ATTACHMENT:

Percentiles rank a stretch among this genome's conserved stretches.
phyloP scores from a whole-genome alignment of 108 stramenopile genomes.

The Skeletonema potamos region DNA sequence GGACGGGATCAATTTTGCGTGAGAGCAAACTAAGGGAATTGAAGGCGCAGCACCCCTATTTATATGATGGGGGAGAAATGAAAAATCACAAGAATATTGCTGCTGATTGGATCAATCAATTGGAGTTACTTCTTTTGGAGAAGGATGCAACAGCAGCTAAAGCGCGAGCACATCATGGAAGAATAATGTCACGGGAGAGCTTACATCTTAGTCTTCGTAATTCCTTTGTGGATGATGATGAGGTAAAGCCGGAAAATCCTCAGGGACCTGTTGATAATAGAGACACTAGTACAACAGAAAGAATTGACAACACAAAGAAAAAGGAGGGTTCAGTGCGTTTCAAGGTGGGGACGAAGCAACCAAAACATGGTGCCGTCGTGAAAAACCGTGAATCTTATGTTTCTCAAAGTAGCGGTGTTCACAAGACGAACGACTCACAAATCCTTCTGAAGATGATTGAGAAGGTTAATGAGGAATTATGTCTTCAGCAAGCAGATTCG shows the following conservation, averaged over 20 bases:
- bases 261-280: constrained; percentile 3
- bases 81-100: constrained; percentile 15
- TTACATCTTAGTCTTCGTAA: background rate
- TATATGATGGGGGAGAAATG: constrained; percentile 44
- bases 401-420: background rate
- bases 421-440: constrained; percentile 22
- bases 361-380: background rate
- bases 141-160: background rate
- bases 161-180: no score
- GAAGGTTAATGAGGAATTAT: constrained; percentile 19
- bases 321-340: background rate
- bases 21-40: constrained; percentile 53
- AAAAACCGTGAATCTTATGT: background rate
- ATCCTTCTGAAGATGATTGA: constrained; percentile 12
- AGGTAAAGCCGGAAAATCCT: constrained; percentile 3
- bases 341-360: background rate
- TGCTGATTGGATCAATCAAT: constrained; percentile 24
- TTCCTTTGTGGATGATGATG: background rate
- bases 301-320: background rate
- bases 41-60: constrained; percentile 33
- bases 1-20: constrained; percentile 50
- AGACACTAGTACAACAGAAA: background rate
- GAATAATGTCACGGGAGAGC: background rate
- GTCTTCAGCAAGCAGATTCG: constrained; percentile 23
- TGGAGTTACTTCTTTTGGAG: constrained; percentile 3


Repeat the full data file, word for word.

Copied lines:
Percentiles rank a stretch among this genome's conserved stretches.
phyloP scores from a whole-genome alignment of 108 stramenopile genomes.

The Skeletonema potamos region DNA sequence GGACGGGATCAATTTTGCGTGAGAGCAAACTAAGGGAATTGAAGGCGCAGCACCCCTATTTATATGATGGGGGAGAAATGAAAAATCACAAGAATATTGCTGCTGATTGGATCAATCAATTGGAGTTACTTCTTTTGGAGAAGGATGCAACAGCAGCTAAAGCGCGAGCACATCATGGAAGAATAATGTCACGGGAGAGCTTACATCTTAGTCTTCGTAATTCCTTTGTGGATGATGATGAGGTAAAGCCGGAAAATCCTCAGGGACCTGTTGATAATAGAGACACTAGTACAACAGAAAGAATTGACAACACAAAGAAAAAGGAGGGTTCAGTGCGTTTCAAGGTGGGGACGAAGCAACCAAAACATGGTGCCGTCGTGAAAAACCGTGAATCTTATGTTTCTCAAAGTAGCGGTGTTCACAAGACGAACGACTCACAAATCCTTCTGAAGATGATTGAGAAGGTTAATGAGGAATTATGTCTTCAGCAAGCAGATTCG shows the following conservation, averaged over 20 bases:
- bases 261-280: constrained; percentile 3
- bases 81-100: constrained; percentile 15
- TTACATCTTAGTCTTCGTAA: background rate
- TATATGATGGGGGAGAAATG: constrained; percentile 44
- bases 401-420: background rate
- bases 421-440: constrained; percentile 22
- bases 361-380: background rate
- bases 141-160: background rate
- bases 161-180: no score
- GAAGGTTAATGAGGAATTAT: constrained; percentile 19
- bases 321-340: background rate
- bases 21-40: constrained; percentile 53
- AAAAACCGTGAATCTTATGT: background rate
- ATCCTTCTGAAGATGATTGA: constrained; percentile 12
- AGGTAAAGCCGGAAAATCCT: constrained; percentile 3
- bases 341-360: background rate
- TGCTGATTGGATCAATCAAT: constrained; percentile 24
- TTCCTTTGTGGATGATGATG: background rate
- bases 301-320: background rate
- bases 41-60: constrained; percentile 33
- bases 1-20: constrained; percentile 50
- AGACACTAGTACAACAGAAA: background rate
- GAATAATGTCACGGGAGAGC: background rate
- GTCTTCAGCAAGCAGATTCG: constrained; percentile 23
- TGGAGTTACTTCTTTTGGAG: constrained; percentile 3